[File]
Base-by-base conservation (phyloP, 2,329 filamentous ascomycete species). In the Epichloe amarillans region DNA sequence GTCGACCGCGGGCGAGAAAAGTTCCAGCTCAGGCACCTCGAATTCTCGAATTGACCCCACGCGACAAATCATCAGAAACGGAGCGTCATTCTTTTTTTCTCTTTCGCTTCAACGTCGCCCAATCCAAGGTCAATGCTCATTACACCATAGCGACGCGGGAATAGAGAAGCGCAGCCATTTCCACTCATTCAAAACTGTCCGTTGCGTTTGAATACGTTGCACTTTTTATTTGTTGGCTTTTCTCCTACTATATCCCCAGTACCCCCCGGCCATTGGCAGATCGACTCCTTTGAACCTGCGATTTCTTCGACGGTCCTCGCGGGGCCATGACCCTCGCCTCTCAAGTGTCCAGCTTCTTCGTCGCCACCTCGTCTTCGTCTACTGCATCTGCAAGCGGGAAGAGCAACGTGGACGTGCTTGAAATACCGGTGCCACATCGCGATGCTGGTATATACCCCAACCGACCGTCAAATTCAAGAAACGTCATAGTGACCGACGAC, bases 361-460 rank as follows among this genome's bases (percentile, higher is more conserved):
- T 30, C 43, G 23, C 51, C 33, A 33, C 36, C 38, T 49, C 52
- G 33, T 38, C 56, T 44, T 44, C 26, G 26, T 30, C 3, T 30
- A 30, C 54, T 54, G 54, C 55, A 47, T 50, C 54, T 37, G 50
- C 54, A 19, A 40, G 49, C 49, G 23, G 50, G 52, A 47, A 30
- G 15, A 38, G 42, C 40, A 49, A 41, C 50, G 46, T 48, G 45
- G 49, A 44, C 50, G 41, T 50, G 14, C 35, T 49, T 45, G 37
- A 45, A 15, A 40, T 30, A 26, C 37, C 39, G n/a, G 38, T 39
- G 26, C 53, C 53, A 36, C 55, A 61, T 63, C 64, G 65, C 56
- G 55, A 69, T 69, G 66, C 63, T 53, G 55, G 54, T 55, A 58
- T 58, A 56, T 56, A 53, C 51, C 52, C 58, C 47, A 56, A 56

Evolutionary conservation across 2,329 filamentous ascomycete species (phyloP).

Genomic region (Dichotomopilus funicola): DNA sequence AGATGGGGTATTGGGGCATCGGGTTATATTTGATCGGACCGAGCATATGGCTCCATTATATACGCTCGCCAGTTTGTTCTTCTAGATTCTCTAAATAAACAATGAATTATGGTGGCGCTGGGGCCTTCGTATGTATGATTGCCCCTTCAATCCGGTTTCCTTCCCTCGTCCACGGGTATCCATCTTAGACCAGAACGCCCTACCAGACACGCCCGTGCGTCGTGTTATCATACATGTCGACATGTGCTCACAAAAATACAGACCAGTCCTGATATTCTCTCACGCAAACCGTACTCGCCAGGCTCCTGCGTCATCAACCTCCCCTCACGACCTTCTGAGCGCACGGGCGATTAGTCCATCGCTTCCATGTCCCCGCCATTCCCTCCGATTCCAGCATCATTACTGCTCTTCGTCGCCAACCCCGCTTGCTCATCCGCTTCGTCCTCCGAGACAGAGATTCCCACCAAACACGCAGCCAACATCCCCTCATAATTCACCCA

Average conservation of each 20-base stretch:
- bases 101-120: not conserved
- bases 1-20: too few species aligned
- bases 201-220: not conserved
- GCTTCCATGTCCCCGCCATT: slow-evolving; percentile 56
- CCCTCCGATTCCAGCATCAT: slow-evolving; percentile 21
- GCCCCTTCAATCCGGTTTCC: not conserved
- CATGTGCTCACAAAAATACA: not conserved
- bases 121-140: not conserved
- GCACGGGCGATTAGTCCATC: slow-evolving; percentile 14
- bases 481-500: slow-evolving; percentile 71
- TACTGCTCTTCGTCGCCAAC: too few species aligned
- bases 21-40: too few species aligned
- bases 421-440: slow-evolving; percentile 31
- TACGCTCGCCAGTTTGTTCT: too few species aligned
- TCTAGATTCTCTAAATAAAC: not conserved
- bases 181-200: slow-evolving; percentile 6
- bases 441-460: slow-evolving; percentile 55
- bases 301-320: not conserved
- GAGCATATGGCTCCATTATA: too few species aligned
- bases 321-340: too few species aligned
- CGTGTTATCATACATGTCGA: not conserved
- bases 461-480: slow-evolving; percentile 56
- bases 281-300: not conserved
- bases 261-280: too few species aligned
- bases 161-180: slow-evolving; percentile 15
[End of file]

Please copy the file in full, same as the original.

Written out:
Base-by-base conservation (phyloP, 2,329 filamentous ascomycete species). In the Epichloe amarillans region DNA sequence GTCGACCGCGGGCGAGAAAAGTTCCAGCTCAGGCACCTCGAATTCTCGAATTGACCCCACGCGACAAATCATCAGAAACGGAGCGTCATTCTTTTTTTCTCTTTCGCTTCAACGTCGCCCAATCCAAGGTCAATGCTCATTACACCATAGCGACGCGGGAATAGAGAAGCGCAGCCATTTCCACTCATTCAAAACTGTCCGTTGCGTTTGAATACGTTGCACTTTTTATTTGTTGGCTTTTCTCCTACTATATCCCCAGTACCCCCCGGCCATTGGCAGATCGACTCCTTTGAACCTGCGATTTCTTCGACGGTCCTCGCGGGGCCATGACCCTCGCCTCTCAAGTGTCCAGCTTCTTCGTCGCCACCTCGTCTTCGTCTACTGCATCTGCAAGCGGGAAGAGCAACGTGGACGTGCTTGAAATACCGGTGCCACATCGCGATGCTGGTATATACCCCAACCGACCGTCAAATTCAAGAAACGTCATAGTGACCGACGAC, bases 361-460 rank as follows among this genome's bases (percentile, higher is more conserved):
- T 30, C 43, G 23, C 51, C 33, A 33, C 36, C 38, T 49, C 52
- G 33, T 38, C 56, T 44, T 44, C 26, G 26, T 30, C 3, T 30
- A 30, C 54, T 54, G 54, C 55, A 47, T 50, C 54, T 37, G 50
- C 54, A 19, A 40, G 49, C 49, G 23, G 50, G 52, A 47, A 30
- G 15, A 38, G 42, C 40, A 49, A 41, C 50, G 46, T 48, G 45
- G 49, A 44, C 50, G 41, T 50, G 14, C 35, T 49, T 45, G 37
- A 45, A 15, A 40, T 30, A 26, C 37, C 39, G n/a, G 38, T 39
- G 26, C 53, C 53, A 36, C 55, A 61, T 63, C 64, G 65, C 56
- G 55, A 69, T 69, G 66, C 63, T 53, G 55, G 54, T 55, A 58
- T 58, A 56, T 56, A 53, C 51, C 52, C 58, C 47, A 56, A 56

Evolutionary conservation across 2,329 filamentous ascomycete species (phyloP).

Genomic region (Dichotomopilus funicola): DNA sequence AGATGGGGTATTGGGGCATCGGGTTATATTTGATCGGACCGAGCATATGGCTCCATTATATACGCTCGCCAGTTTGTTCTTCTAGATTCTCTAAATAAACAATGAATTATGGTGGCGCTGGGGCCTTCGTATGTATGATTGCCCCTTCAATCCGGTTTCCTTCCCTCGTCCACGGGTATCCATCTTAGACCAGAACGCCCTACCAGACACGCCCGTGCGTCGTGTTATCATACATGTCGACATGTGCTCACAAAAATACAGACCAGTCCTGATATTCTCTCACGCAAACCGTACTCGCCAGGCTCCTGCGTCATCAACCTCCCCTCACGACCTTCTGAGCGCACGGGCGATTAGTCCATCGCTTCCATGTCCCCGCCATTCCCTCCGATTCCAGCATCATTACTGCTCTTCGTCGCCAACCCCGCTTGCTCATCCGCTTCGTCCTCCGAGACAGAGATTCCCACCAAACACGCAGCCAACATCCCCTCATAATTCACCCA

Average conservation of each 20-base stretch:
- bases 101-120: not conserved
- bases 1-20: too few species aligned
- bases 201-220: not conserved
- GCTTCCATGTCCCCGCCATT: slow-evolving; percentile 56
- CCCTCCGATTCCAGCATCAT: slow-evolving; percentile 21
- GCCCCTTCAATCCGGTTTCC: not conserved
- CATGTGCTCACAAAAATACA: not conserved
- bases 121-140: not conserved
- GCACGGGCGATTAGTCCATC: slow-evolving; percentile 14
- bases 481-500: slow-evolving; percentile 71
- TACTGCTCTTCGTCGCCAAC: too few species aligned
- bases 21-40: too few species aligned
- bases 421-440: slow-evolving; percentile 31
- TACGCTCGCCAGTTTGTTCT: too few species aligned
- TCTAGATTCTCTAAATAAAC: not conserved
- bases 181-200: slow-evolving; percentile 6
- bases 441-460: slow-evolving; percentile 55
- bases 301-320: not conserved
- GAGCATATGGCTCCATTATA: too few species aligned
- bases 321-340: too few species aligned
- CGTGTTATCATACATGTCGA: not conserved
- bases 461-480: slow-evolving; percentile 56
- bases 281-300: not conserved
- bases 261-280: too few species aligned
- bases 161-180: slow-evolving; percentile 15